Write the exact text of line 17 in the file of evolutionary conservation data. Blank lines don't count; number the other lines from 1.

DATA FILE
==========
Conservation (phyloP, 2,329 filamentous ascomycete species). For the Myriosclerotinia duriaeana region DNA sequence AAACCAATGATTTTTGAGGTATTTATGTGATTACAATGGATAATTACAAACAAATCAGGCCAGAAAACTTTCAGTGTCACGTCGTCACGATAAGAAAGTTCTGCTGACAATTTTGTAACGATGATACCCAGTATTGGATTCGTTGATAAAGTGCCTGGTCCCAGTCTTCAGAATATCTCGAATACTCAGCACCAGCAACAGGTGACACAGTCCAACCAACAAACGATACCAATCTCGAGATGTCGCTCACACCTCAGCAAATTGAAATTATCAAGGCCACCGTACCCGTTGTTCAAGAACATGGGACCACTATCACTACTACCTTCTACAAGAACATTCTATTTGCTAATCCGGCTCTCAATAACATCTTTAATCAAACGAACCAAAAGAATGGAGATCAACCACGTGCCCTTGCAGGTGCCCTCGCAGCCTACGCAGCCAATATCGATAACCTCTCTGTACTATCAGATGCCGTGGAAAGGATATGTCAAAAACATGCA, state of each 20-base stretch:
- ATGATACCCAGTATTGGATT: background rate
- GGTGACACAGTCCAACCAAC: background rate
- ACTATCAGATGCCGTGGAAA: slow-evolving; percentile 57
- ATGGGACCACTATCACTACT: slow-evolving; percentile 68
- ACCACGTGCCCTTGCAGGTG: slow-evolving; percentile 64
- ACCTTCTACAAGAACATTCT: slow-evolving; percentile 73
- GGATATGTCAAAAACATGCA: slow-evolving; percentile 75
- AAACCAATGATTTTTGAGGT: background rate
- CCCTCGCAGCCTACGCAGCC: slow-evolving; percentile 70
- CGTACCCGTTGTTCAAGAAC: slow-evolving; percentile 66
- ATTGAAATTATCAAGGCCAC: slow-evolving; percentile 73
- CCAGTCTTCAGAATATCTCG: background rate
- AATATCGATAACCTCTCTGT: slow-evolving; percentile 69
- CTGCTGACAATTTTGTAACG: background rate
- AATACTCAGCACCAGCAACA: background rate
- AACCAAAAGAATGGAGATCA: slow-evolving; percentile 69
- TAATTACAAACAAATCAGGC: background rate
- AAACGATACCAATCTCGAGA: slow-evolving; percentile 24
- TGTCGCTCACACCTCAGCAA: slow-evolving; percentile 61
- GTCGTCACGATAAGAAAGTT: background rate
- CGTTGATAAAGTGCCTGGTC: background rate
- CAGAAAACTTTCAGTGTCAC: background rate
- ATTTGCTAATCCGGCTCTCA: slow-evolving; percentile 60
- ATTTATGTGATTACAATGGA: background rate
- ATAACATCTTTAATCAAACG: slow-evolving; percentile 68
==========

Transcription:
- AACCAAAAGAATGGAGATCA: slow-evolving; percentile 69